The ASX closed for the year at 4pm on December 27th 2019. The index finished the year at 6821 but it is unlikely that many investors noticed. Summer was in full swing, New Years was right around the corner and thoughts naturally turned to 2020.

Almost four years later the ASX 200 sits at 6854 on October 26th 2023. The index has gone up a grand total of .004%. In real or inflation adjusted terms investors have lost money investing in the ASX 200 – except for one not so minor little detail. Dividends. Especially dividends that have been augmented by franking credits.

Dividends have made up approximately 50% of total returns in Australia over the past 60 years. However, the contribution from dividends has varied by decade. The greatest contribution to total returns came during the 1970s when dividends made up 85% of total returns. The 1970s were a decade of rising interest rates, stubborn inflation, geo-political tension and low market returns. Sound familiar?

I’m not going to win any awards for originality in comparing the current environment to the 1970s. And we have a long way to go before the decade ends. The economy and share markets could go in several directions but that doesn’t mean dividends should not be a focus for investors. I’ve recently written about how they can help provide income during retirement and they can benefit investors at any age.

What makes for a strong dividend payer

A strong dividend payer must be able to consistently generate income for investors and grow that income over time to account for inflation. Strong dividend payers have low business risk to provide predictability in different economic environments and have moats to fend off the competition. They are in strong financial shape.

Morningstar analysts provide their view on these key factors of each company within our coverage universe:

Moat rating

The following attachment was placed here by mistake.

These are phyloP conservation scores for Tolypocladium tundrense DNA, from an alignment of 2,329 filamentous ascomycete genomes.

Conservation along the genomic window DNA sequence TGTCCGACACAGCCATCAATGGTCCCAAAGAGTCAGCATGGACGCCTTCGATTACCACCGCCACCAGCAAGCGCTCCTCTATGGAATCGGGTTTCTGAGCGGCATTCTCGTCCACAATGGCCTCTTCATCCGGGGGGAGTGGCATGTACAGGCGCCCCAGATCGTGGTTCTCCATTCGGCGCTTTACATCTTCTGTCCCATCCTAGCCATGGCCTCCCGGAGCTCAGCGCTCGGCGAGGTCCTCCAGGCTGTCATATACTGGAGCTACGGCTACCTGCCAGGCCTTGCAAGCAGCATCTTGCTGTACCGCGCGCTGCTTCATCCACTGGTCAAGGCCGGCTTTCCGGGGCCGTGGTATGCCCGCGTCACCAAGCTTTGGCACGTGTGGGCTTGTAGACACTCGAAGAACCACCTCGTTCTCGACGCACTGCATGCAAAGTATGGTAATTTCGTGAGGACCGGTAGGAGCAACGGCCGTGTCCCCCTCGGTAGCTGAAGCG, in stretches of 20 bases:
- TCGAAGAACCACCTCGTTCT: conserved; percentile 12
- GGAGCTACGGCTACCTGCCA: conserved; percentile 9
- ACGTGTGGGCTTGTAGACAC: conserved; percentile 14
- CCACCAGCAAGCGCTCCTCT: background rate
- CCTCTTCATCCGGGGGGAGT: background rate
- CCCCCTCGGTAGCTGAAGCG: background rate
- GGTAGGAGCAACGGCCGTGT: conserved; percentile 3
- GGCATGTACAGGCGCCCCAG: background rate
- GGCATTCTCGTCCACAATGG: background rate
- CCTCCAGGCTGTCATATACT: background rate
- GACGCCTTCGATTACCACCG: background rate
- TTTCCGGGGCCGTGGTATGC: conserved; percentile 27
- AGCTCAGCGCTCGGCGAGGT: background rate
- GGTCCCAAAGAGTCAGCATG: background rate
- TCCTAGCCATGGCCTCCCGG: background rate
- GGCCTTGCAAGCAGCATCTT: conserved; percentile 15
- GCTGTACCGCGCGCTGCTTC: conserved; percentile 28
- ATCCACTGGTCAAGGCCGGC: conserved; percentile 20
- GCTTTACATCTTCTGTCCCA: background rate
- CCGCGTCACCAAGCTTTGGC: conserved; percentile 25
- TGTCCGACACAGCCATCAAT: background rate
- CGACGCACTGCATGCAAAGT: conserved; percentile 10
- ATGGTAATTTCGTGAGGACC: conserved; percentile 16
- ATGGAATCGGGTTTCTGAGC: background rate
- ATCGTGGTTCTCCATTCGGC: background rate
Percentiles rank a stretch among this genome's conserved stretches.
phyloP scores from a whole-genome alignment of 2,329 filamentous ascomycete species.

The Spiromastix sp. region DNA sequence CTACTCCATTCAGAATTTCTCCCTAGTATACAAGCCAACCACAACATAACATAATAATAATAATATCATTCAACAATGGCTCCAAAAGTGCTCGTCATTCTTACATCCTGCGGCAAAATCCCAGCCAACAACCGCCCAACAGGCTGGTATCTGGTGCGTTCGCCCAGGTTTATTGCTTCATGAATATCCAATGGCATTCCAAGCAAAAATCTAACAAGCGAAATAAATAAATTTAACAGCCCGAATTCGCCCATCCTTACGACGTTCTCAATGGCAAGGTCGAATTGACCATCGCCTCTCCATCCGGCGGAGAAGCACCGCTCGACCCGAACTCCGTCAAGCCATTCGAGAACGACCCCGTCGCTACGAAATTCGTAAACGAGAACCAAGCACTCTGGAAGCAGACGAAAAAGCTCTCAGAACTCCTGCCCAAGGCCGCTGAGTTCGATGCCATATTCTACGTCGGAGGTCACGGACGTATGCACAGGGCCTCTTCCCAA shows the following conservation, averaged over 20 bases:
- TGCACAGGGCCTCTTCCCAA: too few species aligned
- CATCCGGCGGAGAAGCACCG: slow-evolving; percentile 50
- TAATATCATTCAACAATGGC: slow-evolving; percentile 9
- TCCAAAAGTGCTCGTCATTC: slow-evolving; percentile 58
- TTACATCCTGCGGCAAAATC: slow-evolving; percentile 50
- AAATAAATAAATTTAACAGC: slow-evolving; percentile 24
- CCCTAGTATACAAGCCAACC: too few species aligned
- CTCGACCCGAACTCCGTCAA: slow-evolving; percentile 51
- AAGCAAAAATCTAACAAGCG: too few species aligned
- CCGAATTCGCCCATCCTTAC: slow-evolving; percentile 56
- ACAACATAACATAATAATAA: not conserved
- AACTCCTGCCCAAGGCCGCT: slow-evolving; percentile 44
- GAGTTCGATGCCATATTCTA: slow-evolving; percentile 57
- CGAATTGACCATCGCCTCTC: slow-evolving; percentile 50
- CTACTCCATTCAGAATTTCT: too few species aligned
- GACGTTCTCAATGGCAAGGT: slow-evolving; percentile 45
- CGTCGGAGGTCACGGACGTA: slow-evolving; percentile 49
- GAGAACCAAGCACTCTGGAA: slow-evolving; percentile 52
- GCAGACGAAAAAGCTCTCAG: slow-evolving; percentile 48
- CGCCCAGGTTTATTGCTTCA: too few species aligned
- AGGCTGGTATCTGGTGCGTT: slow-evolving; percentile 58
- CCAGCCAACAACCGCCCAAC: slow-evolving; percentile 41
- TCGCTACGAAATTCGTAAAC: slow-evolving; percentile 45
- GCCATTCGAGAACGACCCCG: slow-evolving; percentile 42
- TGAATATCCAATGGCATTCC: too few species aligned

The Moat rating refers to how likely a company is to keep competitors at bay for an extended period. One of the keys to finding superior long-term investments is buying companies that will be able to stay one step ahead of their rivals, and it's this characteristic—think of it as the strength and durability of a firm's competitive advantage—that the moat rating measures.

We’ve identified five sources that give companies economic moats: Network effect, intangible assets, cost advantage, switching costs, and efficient scale.

Uncertainty rating

Different companies have different fundamental risk levels. Some companies have stable and predictable cash flows; others might not be so stable or predictable. Companies are rated on five categories: Low, Medium, High, Very High, and Extreme. Factors that can influence a company’s rating include operating and financial leverage, sales sensitivity to the overall economy, product concentration, pricing power, exposure to material environmental, social, and governance risks, and other company-specific factors.

Capital allocation rating

Our analysts focus on three key things to assess how a company allocates capital. We assess the balance sheet, the investment track record, and shareholder distributions.

The key to building an income portfolio is to focus on not just on high dividends yields but also identify companies that will grow dividends over time. A portfolio containing both high current yields and high dividend growers can help investors generate current income and supply increasing incomes streams into the future.

 Investing compass episode on retiring on dividends

Computershare (ASX: CPU)

Computershare services more than 25,000 firms globally by providing register maintenance services and adjacent areas like corporate actions or annual general meetings.